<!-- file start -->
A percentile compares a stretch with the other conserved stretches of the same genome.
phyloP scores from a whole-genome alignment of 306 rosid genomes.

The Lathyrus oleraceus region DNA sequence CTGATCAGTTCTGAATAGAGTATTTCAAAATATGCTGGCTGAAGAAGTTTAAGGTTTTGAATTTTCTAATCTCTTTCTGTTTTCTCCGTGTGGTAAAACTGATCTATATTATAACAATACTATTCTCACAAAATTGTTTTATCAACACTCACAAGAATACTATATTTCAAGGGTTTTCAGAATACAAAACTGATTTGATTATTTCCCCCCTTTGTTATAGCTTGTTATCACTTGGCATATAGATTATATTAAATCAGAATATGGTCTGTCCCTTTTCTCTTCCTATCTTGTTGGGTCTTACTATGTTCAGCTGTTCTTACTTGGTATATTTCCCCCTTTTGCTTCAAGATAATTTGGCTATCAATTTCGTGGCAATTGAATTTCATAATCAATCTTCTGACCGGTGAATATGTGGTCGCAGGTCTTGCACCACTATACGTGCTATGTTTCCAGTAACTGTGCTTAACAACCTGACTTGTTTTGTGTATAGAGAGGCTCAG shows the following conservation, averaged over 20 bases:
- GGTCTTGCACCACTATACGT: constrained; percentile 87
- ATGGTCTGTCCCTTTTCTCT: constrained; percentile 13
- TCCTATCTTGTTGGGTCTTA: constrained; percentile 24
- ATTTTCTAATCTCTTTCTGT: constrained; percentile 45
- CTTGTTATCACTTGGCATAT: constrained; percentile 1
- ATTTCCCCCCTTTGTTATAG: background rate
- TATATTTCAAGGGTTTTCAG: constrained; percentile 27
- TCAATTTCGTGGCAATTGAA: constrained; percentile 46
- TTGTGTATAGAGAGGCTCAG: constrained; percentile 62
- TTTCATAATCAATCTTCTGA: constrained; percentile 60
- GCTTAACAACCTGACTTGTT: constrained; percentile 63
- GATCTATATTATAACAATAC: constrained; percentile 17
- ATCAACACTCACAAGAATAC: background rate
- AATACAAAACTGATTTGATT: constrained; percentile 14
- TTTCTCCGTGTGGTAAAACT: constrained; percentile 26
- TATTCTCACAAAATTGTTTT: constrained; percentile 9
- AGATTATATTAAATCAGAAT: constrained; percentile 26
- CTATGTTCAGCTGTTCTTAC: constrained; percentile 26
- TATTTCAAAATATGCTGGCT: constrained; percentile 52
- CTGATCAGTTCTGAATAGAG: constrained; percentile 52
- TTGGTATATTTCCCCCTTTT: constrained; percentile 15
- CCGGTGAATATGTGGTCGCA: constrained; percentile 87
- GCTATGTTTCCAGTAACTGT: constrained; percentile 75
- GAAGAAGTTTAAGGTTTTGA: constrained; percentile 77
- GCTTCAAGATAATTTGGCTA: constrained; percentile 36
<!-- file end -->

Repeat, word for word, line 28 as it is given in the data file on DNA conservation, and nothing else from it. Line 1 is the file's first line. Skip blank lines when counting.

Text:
- GCTTCAAGATAATTTGGCTA: constrained; percentile 36